Post Silly Olympics. So much mess!!!

Post Silly Olympics. So much mess!!!


On the way to Carnivary from the Paint War.

On the way to Carnivarty from the Paint War.

By the time the kids leave, you’re so tired, not only from the lack of sleep, but because you’ve given of yourself completely. (I have so much respect for the full time summer staff that does this for 9 WEEKS!! They are an amazing group of people.) Although both my cabins were completely different in every sense of the word, at the end of each week I had a deep desire to just hold each of my campers and somehow express to them how special they were. In a “you is kind, you is smart and you is important” kind of way, I wanted to protect them from all the bad things in the world and keep them in the safe bubble of Camp!

Today at work, I received this card in the mail from one of my campers. Never underestimate the impact you have on another person’s life and never take for the granted the love that is reciprocated. I feel truly blessed every day for the opportunities God has given me!

I'm gonna go cry now...

I’m gonna go cry now…


home that our feet may leave, but not our hearts.

My last year of college I took a course in the comparative literature department at UGA on the subject of children’s literature. Don’t jump to any conclusions, because this class was DEEP! On the first day, my Polish professor guaranteed that each of us would cry at some point during class that semester. Obviously, I was in no position to play hard to get in that arena, and I jumped at the opportunity to weep openly with my peers on more than one occasion. For my final paper, I compared the concept of “home” as depicted in the books Peter and Wendy and Children of Zion, a collective narrative written by children during the Holocaust. I’ve been thinking a lot about this idea of home recently, especially in light of my frequent trips back to Georgia, so I went back and took a look at my paper. I had forgotten how unusual it was that my professor prompted us to write this paper in first person and make it so personal. Cue the tears…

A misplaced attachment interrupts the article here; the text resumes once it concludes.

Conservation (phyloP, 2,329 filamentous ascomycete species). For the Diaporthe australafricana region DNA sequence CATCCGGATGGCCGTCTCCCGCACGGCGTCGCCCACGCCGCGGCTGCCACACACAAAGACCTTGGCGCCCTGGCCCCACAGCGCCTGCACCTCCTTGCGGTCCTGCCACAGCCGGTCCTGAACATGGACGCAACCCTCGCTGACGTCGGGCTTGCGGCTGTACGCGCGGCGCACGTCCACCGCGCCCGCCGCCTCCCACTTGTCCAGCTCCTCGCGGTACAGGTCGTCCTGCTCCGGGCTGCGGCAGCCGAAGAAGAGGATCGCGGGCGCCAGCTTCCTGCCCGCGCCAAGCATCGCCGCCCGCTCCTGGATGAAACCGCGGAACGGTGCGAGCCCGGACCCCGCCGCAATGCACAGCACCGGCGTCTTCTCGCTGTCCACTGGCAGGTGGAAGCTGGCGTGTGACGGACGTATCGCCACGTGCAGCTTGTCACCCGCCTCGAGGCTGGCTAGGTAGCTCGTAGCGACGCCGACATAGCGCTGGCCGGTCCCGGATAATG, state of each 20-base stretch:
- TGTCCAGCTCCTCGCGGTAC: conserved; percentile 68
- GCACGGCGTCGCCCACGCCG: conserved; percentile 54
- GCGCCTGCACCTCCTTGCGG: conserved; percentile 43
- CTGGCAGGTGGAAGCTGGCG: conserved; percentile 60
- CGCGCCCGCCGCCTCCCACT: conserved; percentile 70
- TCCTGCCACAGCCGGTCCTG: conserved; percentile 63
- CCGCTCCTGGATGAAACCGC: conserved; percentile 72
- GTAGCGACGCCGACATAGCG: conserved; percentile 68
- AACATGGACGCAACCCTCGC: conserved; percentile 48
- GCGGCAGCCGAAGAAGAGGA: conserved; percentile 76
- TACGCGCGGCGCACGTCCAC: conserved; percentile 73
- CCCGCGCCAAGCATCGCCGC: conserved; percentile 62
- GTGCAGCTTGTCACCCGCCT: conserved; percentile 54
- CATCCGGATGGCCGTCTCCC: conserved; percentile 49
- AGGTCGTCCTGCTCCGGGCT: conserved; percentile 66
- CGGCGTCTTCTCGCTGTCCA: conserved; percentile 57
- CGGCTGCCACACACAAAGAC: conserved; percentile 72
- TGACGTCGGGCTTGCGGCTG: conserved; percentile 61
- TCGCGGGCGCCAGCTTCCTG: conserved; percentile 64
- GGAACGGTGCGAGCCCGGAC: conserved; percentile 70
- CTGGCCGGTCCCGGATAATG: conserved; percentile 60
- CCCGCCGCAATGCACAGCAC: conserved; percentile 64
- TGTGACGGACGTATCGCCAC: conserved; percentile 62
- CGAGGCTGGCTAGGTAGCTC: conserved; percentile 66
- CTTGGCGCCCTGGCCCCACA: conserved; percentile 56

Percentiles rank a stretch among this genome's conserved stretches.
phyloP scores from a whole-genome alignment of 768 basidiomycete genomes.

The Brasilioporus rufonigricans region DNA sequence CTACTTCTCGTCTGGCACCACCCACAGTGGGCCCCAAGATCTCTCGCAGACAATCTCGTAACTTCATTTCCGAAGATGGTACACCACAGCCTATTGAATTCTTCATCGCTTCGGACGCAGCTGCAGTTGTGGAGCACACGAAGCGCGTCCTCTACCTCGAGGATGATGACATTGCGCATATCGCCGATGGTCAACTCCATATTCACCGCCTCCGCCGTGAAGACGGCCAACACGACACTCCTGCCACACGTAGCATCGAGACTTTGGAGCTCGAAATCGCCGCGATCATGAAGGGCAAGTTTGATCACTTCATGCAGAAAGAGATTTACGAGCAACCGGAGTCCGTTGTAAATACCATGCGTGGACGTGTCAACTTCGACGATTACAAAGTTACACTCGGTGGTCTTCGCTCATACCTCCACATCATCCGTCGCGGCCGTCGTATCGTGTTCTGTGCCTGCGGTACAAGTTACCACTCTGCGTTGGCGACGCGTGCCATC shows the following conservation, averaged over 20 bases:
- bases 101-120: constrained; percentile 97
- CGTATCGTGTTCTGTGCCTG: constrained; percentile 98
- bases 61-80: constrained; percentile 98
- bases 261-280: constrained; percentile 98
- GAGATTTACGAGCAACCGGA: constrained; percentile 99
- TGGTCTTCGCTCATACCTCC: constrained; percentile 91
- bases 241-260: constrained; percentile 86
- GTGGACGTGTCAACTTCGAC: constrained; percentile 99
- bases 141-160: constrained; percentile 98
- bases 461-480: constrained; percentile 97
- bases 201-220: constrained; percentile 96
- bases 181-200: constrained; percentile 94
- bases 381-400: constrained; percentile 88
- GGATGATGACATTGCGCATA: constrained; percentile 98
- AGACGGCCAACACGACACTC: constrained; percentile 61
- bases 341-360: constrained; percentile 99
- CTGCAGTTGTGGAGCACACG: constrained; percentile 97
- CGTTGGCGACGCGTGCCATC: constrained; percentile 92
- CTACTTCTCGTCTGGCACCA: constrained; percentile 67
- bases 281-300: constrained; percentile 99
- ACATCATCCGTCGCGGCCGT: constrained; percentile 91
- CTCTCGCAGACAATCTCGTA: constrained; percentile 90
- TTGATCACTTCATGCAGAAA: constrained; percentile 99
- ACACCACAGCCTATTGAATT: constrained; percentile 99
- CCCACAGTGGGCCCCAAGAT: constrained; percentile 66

Moving to Connecticut has arguably been the hardest thing I’ve ever done. Don’t get me wrong—my job is amazing; my friends are amazing; winter lasted too long, but I could get used to these summers! (That’s right New England—I said it. It’s not that hot. Get over it.) Things I’m still adjusting to include but are not limited to, my ability to get around without a GPS, the cost of living, tea that is falsely advertised as not only sweet, but “Southern Style”, AND THE FACT THAT NO ONE UNDERSTANDS WHAT A CHICKEN BISCUIT IS!